Japanese Scientists Reportedly Synthesize Missing Period Table Element 113_Featured_, Science Thursday, September 27th, 2012
(Live Science) Scientists in Japan think they’ve finally created the elusive element 113, one of the missing items on the periodic table of elements.
Element 113 is an atom with 113 protons in its nucleus — a type of matter that must be created inside a laboratory because it is not found naturally on Earth. Heavier and heavier synthetic elements have been created over the years, with the most massive one being element 118, temporarily named ununoctium.
But element 113 has been stubbornly hard to create. After years of trying, researchers at the RIKEN Nishina Center for Accelerator-Based Science in Japan said today (Sept. 26) they finally did so. On Aug. 12, the unstable element was formed and quickly decayed, leaving the team with data to cite as proof of the accomplishment.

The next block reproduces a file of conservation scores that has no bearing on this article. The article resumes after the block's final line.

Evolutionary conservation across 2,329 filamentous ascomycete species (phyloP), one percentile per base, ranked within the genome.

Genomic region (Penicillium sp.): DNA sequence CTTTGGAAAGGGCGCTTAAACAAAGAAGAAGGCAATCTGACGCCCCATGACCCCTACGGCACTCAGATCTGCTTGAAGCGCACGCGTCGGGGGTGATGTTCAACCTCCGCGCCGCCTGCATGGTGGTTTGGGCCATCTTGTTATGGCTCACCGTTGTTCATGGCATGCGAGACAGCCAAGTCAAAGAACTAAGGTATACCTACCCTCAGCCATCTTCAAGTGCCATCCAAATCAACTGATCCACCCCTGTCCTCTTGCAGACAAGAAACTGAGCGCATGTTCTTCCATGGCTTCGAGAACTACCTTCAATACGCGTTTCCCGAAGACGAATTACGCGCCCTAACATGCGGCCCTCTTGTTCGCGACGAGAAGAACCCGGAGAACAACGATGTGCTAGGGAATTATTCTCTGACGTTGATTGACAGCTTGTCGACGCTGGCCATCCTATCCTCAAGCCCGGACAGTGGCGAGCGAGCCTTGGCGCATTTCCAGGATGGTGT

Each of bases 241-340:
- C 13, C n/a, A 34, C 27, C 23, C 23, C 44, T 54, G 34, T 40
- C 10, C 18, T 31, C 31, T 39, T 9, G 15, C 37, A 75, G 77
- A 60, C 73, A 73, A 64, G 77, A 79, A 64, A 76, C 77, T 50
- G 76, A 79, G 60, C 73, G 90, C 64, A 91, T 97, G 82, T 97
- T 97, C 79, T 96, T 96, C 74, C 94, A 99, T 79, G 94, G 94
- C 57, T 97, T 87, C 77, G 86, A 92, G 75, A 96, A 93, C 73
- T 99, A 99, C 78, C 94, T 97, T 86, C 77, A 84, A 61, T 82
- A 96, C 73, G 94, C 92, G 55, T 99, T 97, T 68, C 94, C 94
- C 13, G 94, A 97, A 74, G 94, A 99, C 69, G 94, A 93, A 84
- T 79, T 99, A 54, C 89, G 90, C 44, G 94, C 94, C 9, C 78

“For over nine years, we have been searching for data conclusively identifying element 113, and now that at last we have it, it feels like a great weight has been lifted from our shoulders,” Kosuke Morita, leader of the research group, said in a statement.
If confirmed, the achievement will mark the first time Japan has discovered a new element, and should make Japan the first Asian country with naming rights to a member of the periodic table. Until now, only scientists in the United States, Russia and Germany have had that chance.